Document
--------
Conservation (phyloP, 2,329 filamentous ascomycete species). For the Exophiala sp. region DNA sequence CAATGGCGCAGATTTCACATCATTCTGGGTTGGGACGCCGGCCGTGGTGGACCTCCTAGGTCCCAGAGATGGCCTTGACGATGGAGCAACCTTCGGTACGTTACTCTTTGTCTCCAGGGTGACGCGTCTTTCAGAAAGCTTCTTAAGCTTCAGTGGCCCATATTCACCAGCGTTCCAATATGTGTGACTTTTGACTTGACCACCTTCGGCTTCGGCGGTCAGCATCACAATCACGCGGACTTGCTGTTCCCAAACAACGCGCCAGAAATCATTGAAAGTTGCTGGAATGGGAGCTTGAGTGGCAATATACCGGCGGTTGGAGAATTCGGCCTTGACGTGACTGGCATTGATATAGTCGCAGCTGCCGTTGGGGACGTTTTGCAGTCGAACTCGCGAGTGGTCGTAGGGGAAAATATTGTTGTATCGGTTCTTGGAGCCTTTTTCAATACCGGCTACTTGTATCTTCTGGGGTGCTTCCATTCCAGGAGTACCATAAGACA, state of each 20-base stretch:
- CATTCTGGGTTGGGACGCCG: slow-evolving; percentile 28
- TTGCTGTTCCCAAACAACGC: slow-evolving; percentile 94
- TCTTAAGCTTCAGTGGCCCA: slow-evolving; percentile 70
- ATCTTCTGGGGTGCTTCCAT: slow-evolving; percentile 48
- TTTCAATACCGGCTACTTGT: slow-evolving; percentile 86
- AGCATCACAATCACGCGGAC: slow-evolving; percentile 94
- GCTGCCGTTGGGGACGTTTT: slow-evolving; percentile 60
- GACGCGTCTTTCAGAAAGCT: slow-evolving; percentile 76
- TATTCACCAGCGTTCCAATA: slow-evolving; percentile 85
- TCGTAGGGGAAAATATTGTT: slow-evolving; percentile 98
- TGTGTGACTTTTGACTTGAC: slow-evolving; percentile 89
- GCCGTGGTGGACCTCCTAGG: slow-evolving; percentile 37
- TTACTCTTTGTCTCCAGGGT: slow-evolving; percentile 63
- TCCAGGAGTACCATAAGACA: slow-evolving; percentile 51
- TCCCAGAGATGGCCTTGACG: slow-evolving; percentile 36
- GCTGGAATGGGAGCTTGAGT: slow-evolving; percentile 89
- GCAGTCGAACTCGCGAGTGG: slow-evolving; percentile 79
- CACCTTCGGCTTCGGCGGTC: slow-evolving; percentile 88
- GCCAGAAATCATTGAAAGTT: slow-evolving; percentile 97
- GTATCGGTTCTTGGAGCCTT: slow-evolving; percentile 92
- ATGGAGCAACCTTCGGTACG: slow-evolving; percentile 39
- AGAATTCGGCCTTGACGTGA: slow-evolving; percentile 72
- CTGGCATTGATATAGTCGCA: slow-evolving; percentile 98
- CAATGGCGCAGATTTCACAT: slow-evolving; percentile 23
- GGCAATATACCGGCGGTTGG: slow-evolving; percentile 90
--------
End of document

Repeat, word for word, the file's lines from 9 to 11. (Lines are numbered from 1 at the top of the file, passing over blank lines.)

- GACGCGTCTTTCAGAAAGCT: slow-evolving; percentile 76
- TATTCACCAGCGTTCCAATA: slow-evolving; percentile 85
- TCGTAGGGGAAAATATTGTT: slow-evolving; percentile 98